Massage Envy is happy to announce our new Military Discount Program. All active military personnel can now join Massage Envy at a savings of $60* a year. Just ask our friendly front desk associate for details.

ProFlowers

Proflowers is offering a military discount on select flowers for Valentine’s Day and everyday! A special page dedicated to military couples features roses, tulips, and more priced from $25 to $100 so there’s something for every budget. Also, for a limited time, ProFlowers is offering 20% off all orders of $39.99 or more.

Chicago Auto Show Feb. 8-17

Personnel who currently serve in the active duty, National Guard or Reserves and hold valid military ID are admitted free to the show.

West Virginia’s Snowshoe Resort

50% off midweek and value season lift tickets.

25% off weekend and holiday lift tickets.

10% off lodging anytime summer or winter.

Know about another great deal this weekend? Let us know and we’ll pass the word along.

Sometimes ‘boxing’ up your feelings is the best way to go!

Everyone deals with the inevitable separations of military life in their own ways, and though there is no replacement for our service member, the little things can be a big help.

My husband and I spent the first half of our marriage apart more than together (not a rare story for military couples). I wanted to crawl into every dufflebag that deployed with him but quickly realized that was not realistic or good for either of us in general. Before the days of Pinterest or viral Facebook ideas, I got creative and made him what I named, “Me in a Box”. (Please note: I also invented this before J.T. made a certain SNL skit popular; moving on…)

The concept was easy – buy a small box, small enough to fit discreetly in a footlocker or dufflebag, and fill it with miniature items that symbolized me and our relationship. I found a 4 in. x 4 in. box on clearance at Michaels, decoupaged a few stickers and a little framed picture of myself on the lid. I found small things around the house that had memories or purchased small items that would remind him of me: wooden ladybug, small glass figurine of a dog, coins from a recent trip to Italy, a piece of lace, a pin from our college alma mater, a mini vial of Givenchy perfume, and so on. When I set out on this project, I found  myself absorbed and focused on how good it was making me feel and how much he would love it. I was totally unaware of the special moment it would create outside of what I was expecting.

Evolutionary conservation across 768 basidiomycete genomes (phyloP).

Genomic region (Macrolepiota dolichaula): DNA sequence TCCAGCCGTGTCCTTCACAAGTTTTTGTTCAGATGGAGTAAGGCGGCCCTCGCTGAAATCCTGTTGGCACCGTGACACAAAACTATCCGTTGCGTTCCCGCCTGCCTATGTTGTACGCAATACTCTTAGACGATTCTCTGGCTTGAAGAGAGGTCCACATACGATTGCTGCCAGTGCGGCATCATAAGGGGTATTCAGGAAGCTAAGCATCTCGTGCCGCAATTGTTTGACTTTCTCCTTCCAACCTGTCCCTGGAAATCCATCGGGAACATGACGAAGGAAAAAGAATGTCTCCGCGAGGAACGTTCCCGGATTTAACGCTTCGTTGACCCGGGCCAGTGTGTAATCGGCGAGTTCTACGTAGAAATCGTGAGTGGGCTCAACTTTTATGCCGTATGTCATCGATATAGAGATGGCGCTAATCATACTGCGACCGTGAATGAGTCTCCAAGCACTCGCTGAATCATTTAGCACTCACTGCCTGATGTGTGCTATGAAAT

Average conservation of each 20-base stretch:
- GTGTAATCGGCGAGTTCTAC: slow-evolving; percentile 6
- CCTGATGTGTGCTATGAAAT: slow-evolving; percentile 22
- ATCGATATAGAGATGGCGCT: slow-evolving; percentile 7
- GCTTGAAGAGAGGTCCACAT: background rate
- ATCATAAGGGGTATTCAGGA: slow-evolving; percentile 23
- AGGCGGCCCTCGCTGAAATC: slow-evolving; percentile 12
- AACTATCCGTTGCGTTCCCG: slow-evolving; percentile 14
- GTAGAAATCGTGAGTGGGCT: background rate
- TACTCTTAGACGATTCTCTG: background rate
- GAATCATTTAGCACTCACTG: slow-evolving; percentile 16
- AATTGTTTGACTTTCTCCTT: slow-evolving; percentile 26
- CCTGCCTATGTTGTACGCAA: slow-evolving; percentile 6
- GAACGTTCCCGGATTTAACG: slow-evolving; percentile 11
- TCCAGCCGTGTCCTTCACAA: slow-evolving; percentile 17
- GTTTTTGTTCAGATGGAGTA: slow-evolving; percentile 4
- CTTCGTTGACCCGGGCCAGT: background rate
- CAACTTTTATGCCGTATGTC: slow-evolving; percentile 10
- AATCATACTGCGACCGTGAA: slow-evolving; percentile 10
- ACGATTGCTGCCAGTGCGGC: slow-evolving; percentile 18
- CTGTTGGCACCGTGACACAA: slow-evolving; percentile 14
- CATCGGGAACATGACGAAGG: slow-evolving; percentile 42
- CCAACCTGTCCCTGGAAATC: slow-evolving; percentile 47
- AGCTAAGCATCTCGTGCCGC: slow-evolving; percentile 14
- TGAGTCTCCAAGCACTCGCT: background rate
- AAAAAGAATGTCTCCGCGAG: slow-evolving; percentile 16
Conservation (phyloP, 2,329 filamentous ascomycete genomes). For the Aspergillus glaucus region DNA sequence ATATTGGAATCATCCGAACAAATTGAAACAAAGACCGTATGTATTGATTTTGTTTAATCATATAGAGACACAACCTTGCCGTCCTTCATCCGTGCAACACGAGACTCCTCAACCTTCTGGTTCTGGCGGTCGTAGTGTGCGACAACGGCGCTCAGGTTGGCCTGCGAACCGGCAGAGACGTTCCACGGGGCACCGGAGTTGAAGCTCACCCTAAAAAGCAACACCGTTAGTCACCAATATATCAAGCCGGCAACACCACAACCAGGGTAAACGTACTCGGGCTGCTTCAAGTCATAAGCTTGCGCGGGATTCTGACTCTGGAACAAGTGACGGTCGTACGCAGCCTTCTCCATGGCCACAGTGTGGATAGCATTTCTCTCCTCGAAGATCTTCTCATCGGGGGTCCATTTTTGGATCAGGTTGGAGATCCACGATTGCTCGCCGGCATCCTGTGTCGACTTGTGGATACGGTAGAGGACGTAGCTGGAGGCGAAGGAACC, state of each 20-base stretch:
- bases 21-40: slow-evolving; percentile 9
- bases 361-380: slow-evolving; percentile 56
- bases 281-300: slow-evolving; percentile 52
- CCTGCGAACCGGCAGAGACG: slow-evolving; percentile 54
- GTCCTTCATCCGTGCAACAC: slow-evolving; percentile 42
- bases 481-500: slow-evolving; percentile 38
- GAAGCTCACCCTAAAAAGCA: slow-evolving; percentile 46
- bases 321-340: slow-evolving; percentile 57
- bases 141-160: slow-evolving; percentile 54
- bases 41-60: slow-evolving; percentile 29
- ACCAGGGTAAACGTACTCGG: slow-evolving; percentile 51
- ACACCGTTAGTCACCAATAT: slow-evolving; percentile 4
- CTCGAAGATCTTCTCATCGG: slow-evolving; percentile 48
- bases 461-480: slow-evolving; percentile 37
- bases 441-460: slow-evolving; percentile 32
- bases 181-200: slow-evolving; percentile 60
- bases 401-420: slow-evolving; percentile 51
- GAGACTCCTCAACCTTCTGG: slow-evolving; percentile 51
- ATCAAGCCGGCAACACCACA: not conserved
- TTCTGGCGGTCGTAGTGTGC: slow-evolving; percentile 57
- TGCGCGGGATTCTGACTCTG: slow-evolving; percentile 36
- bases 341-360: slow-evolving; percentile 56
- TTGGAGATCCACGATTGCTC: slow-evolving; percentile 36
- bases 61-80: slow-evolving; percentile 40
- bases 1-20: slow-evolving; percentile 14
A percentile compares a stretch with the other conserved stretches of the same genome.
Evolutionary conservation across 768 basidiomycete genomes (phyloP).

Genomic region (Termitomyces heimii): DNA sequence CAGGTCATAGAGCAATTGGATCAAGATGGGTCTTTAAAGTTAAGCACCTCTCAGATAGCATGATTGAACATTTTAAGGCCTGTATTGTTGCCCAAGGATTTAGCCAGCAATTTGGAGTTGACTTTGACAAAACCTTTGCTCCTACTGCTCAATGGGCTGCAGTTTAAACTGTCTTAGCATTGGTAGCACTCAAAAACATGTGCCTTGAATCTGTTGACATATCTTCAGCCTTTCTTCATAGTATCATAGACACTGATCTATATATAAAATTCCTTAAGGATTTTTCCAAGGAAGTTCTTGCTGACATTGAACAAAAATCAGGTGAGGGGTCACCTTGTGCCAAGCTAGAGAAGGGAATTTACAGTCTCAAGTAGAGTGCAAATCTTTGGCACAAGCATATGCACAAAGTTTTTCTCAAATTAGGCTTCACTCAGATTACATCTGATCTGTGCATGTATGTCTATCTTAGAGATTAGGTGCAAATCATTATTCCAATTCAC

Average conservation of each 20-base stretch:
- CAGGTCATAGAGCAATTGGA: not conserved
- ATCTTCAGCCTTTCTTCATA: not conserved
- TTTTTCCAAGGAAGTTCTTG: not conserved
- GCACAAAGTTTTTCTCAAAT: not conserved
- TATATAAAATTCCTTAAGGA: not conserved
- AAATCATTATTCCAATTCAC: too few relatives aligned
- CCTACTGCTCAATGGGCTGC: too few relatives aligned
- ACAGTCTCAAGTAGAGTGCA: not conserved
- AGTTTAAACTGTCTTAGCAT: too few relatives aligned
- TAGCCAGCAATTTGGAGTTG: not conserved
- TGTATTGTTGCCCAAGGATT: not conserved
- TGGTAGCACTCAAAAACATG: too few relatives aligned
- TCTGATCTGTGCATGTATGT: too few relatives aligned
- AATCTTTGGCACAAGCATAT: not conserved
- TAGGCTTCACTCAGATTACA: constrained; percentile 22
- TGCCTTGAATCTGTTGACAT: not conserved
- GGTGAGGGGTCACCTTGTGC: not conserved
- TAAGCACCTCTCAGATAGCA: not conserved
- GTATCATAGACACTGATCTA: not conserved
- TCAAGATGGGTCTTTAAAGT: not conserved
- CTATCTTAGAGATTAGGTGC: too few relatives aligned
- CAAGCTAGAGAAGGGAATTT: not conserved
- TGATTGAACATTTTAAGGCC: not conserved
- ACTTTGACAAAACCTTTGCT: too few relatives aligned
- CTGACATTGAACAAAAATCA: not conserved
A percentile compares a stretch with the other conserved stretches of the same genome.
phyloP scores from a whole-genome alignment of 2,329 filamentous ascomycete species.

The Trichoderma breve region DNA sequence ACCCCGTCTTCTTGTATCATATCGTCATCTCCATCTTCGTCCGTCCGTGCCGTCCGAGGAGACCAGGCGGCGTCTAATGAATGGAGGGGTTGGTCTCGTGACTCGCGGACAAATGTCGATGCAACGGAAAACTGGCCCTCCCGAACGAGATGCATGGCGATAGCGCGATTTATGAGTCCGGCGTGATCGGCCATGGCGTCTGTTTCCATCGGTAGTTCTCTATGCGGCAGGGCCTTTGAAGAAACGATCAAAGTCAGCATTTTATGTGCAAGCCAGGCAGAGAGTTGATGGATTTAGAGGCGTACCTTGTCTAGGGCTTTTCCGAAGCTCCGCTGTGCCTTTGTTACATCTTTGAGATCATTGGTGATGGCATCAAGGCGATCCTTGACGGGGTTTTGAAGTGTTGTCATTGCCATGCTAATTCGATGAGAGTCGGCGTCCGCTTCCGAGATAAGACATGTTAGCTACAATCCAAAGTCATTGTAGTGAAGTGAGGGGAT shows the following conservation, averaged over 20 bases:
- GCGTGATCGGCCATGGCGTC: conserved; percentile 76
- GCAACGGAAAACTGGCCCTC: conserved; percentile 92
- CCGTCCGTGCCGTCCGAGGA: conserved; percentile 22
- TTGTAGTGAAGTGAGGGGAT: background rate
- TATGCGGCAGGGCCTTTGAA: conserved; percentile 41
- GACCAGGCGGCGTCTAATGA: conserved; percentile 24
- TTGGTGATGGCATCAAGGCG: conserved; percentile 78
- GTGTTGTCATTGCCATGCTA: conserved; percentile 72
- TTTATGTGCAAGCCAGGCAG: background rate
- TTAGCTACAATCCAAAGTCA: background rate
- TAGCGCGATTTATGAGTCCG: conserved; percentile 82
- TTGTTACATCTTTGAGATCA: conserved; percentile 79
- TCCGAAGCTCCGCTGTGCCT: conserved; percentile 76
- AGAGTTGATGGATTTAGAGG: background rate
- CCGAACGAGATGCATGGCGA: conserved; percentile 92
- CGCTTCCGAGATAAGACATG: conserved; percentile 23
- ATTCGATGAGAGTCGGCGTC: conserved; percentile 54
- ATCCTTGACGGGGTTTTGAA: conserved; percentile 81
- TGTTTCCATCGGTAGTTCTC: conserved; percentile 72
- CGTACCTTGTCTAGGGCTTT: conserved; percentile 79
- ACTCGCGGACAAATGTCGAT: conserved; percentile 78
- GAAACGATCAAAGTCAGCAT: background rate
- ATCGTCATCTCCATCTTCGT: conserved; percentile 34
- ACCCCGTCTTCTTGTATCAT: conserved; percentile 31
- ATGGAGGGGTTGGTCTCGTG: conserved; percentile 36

Most of the items for the box were easily found, but I really wanted a small sample vial of a Givenchy perfume. My sister and I visited about 4 department stores and no one had any. I was pretty bummed, but we had one last stop at a Macy’s in Raleigh, N.C. A graceful, older woman in her seventies was working the counter and apologetically told me the same news – they had no samples. Sitting there on the counter was a very cool collector set of 7 miniature Givenchy bottles for holiday purchases, but I didn’t have $100 to spend.

The sales woman struck up conversation and asked, why I was interested in just a sample bottle if I knew I liked it so much? I explained my project to her and then grew quickly concerned as her head dropped and her eyes filled with tears. She could barely control the shake in her voice as she turned her back to me, picked up a phone, and talked for a few moments. She turned to me and said, “I’ve checked with the manager and I’d like you to have this without a purchase.”

She was GIVING me the entire collector set of little bottles?! I hesitantly replied with a confused thank you and asked why? She said, “I lost my young husband in Vietnam and would have wanted him to have every piece of me that he could carry with him too.” She then thanked me for my dedication as a young military spouse and our sacrifices as a young couple.

Wow!

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So in the spirit of military relationships, love, and the upcoming Valentine’s Day – take a moment to find/make something special for the one you love. There are some suggestions below to get you inspired, whether you’re missing a friend, sibling, child, parent, or significant other. You never know how the energy and good intentions will affect those around you!

Ideas for boxing up those feelings:
*Local postcards and pictures
*A puzzle piece from one the kids like to complete
*A personalized Road ID for them to wear when they go out for a run
*An earring or hair accessory
*Handprint crafts 
*Personalized or photo bookmark
*A piece from a board game you played together
*A special ornament from the Christmas tree
*A favorite coffee mug from home or design-your-own 
*A clean wrapper or take-out receipt from a favorite food/restaurant
*A dryer sheet or freshly-laundered pillowcase

P.S. Don’t forget about yourself and your kids, if you have them. Try a Hero Doll or Daddy Doll! Please share your ideas with us. Feel free to post in the comments below or post on our Call Dibs Facebook Page.

 

Erica McMannes Call Dibs, Brand Manager *Proud Army Spouse*

Erica McMannes
Call Dibs, Brand Manager
*Proud Army Spouse*